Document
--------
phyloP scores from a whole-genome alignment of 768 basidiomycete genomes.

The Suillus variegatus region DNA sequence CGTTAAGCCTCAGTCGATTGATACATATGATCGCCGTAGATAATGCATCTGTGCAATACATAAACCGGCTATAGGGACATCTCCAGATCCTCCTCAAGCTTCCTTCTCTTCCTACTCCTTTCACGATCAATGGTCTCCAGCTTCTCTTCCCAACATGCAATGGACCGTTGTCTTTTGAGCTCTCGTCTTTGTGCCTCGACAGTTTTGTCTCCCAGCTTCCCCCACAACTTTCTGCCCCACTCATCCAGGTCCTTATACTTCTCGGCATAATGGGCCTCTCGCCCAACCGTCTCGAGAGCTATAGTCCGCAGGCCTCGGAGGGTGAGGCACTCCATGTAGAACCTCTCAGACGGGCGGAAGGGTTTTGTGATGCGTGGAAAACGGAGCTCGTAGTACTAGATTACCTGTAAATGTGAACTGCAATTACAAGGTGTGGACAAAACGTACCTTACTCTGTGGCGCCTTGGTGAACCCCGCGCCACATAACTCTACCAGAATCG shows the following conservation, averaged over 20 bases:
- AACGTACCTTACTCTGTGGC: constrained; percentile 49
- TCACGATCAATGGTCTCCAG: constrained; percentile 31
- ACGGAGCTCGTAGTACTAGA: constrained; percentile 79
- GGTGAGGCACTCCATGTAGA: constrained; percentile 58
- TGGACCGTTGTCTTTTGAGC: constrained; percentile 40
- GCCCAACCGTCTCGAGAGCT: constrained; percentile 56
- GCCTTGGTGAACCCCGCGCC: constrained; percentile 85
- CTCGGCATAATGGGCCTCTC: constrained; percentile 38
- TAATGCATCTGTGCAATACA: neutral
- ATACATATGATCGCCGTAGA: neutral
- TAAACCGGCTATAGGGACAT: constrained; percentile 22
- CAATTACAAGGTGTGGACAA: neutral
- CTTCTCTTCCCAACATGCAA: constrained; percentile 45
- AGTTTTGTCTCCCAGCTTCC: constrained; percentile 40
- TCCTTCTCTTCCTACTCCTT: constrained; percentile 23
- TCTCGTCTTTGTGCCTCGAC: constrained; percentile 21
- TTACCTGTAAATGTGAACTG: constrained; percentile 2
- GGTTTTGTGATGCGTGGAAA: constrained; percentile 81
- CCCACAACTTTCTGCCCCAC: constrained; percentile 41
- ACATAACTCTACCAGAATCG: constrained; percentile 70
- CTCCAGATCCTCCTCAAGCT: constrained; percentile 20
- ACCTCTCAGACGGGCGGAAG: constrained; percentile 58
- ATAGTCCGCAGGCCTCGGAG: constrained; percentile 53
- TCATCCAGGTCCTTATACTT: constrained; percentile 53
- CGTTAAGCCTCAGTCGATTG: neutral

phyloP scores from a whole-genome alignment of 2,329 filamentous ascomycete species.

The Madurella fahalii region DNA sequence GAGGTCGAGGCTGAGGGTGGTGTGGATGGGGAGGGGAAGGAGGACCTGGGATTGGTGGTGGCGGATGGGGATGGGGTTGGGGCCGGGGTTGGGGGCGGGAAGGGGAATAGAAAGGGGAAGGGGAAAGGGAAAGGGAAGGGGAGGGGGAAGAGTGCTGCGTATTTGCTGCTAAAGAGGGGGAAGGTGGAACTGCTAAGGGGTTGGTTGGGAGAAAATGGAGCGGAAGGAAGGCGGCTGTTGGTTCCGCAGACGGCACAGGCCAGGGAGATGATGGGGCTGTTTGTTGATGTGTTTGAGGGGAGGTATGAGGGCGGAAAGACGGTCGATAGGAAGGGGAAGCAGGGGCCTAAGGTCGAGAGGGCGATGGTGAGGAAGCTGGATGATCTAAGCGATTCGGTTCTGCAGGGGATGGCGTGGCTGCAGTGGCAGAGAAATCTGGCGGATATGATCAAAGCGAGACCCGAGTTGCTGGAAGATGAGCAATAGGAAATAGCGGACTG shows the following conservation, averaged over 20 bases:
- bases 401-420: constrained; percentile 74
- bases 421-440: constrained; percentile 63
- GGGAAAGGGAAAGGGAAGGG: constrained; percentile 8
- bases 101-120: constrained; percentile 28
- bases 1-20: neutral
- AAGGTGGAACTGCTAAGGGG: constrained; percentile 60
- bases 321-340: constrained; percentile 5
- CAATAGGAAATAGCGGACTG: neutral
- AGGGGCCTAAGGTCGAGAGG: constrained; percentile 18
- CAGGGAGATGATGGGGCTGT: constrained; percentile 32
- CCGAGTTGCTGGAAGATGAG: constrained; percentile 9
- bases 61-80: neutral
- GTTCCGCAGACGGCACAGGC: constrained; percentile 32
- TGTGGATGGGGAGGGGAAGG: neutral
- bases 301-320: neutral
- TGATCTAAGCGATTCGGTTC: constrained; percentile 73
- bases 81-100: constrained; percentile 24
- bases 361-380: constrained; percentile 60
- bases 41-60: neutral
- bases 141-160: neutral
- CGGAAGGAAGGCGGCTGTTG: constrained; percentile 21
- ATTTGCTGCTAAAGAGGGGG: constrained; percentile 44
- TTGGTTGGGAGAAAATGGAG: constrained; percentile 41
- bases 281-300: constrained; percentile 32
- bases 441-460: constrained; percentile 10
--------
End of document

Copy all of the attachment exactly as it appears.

phyloP scores from a whole-genome alignment of 768 basidiomycete genomes.

The Suillus variegatus region DNA sequence CGTTAAGCCTCAGTCGATTGATACATATGATCGCCGTAGATAATGCATCTGTGCAATACATAAACCGGCTATAGGGACATCTCCAGATCCTCCTCAAGCTTCCTTCTCTTCCTACTCCTTTCACGATCAATGGTCTCCAGCTTCTCTTCCCAACATGCAATGGACCGTTGTCTTTTGAGCTCTCGTCTTTGTGCCTCGACAGTTTTGTCTCCCAGCTTCCCCCACAACTTTCTGCCCCACTCATCCAGGTCCTTATACTTCTCGGCATAATGGGCCTCTCGCCCAACCGTCTCGAGAGCTATAGTCCGCAGGCCTCGGAGGGTGAGGCACTCCATGTAGAACCTCTCAGACGGGCGGAAGGGTTTTGTGATGCGTGGAAAACGGAGCTCGTAGTACTAGATTACCTGTAAATGTGAACTGCAATTACAAGGTGTGGACAAAACGTACCTTACTCTGTGGCGCCTTGGTGAACCCCGCGCCACATAACTCTACCAGAATCG shows the following conservation, averaged over 20 bases:
- AACGTACCTTACTCTGTGGC: constrained; percentile 49
- TCACGATCAATGGTCTCCAG: constrained; percentile 31
- ACGGAGCTCGTAGTACTAGA: constrained; percentile 79
- GGTGAGGCACTCCATGTAGA: constrained; percentile 58
- TGGACCGTTGTCTTTTGAGC: constrained; percentile 40
- GCCCAACCGTCTCGAGAGCT: constrained; percentile 56
- GCCTTGGTGAACCCCGCGCC: constrained; percentile 85
- CTCGGCATAATGGGCCTCTC: constrained; percentile 38
- TAATGCATCTGTGCAATACA: neutral
- ATACATATGATCGCCGTAGA: neutral
- TAAACCGGCTATAGGGACAT: constrained; percentile 22
- CAATTACAAGGTGTGGACAA: neutral
- CTTCTCTTCCCAACATGCAA: constrained; percentile 45
- AGTTTTGTCTCCCAGCTTCC: constrained; percentile 40
- TCCTTCTCTTCCTACTCCTT: constrained; percentile 23
- TCTCGTCTTTGTGCCTCGAC: constrained; percentile 21
- TTACCTGTAAATGTGAACTG: constrained; percentile 2
- GGTTTTGTGATGCGTGGAAA: constrained; percentile 81
- CCCACAACTTTCTGCCCCAC: constrained; percentile 41
- ACATAACTCTACCAGAATCG: constrained; percentile 70
- CTCCAGATCCTCCTCAAGCT: constrained; percentile 20
- ACCTCTCAGACGGGCGGAAG: constrained; percentile 58
- ATAGTCCGCAGGCCTCGGAG: constrained; percentile 53
- TCATCCAGGTCCTTATACTT: constrained; percentile 53
- CGTTAAGCCTCAGTCGATTG: neutral

phyloP scores from a whole-genome alignment of 2,329 filamentous ascomycete species.

The Madurella fahalii region DNA sequence GAGGTCGAGGCTGAGGGTGGTGTGGATGGGGAGGGGAAGGAGGACCTGGGATTGGTGGTGGCGGATGGGGATGGGGTTGGGGCCGGGGTTGGGGGCGGGAAGGGGAATAGAAAGGGGAAGGGGAAAGGGAAAGGGAAGGGGAGGGGGAAGAGTGCTGCGTATTTGCTGCTAAAGAGGGGGAAGGTGGAACTGCTAAGGGGTTGGTTGGGAGAAAATGGAGCGGAAGGAAGGCGGCTGTTGGTTCCGCAGACGGCACAGGCCAGGGAGATGATGGGGCTGTTTGTTGATGTGTTTGAGGGGAGGTATGAGGGCGGAAAGACGGTCGATAGGAAGGGGAAGCAGGGGCCTAAGGTCGAGAGGGCGATGGTGAGGAAGCTGGATGATCTAAGCGATTCGGTTCTGCAGGGGATGGCGTGGCTGCAGTGGCAGAGAAATCTGGCGGATATGATCAAAGCGAGACCCGAGTTGCTGGAAGATGAGCAATAGGAAATAGCGGACTG shows the following conservation, averaged over 20 bases:
- bases 401-420: constrained; percentile 74
- bases 421-440: constrained; percentile 63
- GGGAAAGGGAAAGGGAAGGG: constrained; percentile 8
- bases 101-120: constrained; percentile 28
- bases 1-20: neutral
- AAGGTGGAACTGCTAAGGGG: constrained; percentile 60
- bases 321-340: constrained; percentile 5
- CAATAGGAAATAGCGGACTG: neutral
- AGGGGCCTAAGGTCGAGAGG: constrained; percentile 18
- CAGGGAGATGATGGGGCTGT: constrained; percentile 32
- CCGAGTTGCTGGAAGATGAG: constrained; percentile 9
- bases 61-80: neutral
- GTTCCGCAGACGGCACAGGC: constrained; percentile 32
- TGTGGATGGGGAGGGGAAGG: neutral
- bases 301-320: neutral
- TGATCTAAGCGATTCGGTTC: constrained; percentile 73
- bases 81-100: constrained; percentile 24
- bases 361-380: constrained; percentile 60
- bases 41-60: neutral
- bases 141-160: neutral
- CGGAAGGAAGGCGGCTGTTG: constrained; percentile 21
- ATTTGCTGCTAAAGAGGGGG: constrained; percentile 44
- TTGGTTGGGAGAAAATGGAG: constrained; percentile 41
- bases 281-300: constrained; percentile 32
- bases 441-460: constrained; percentile 10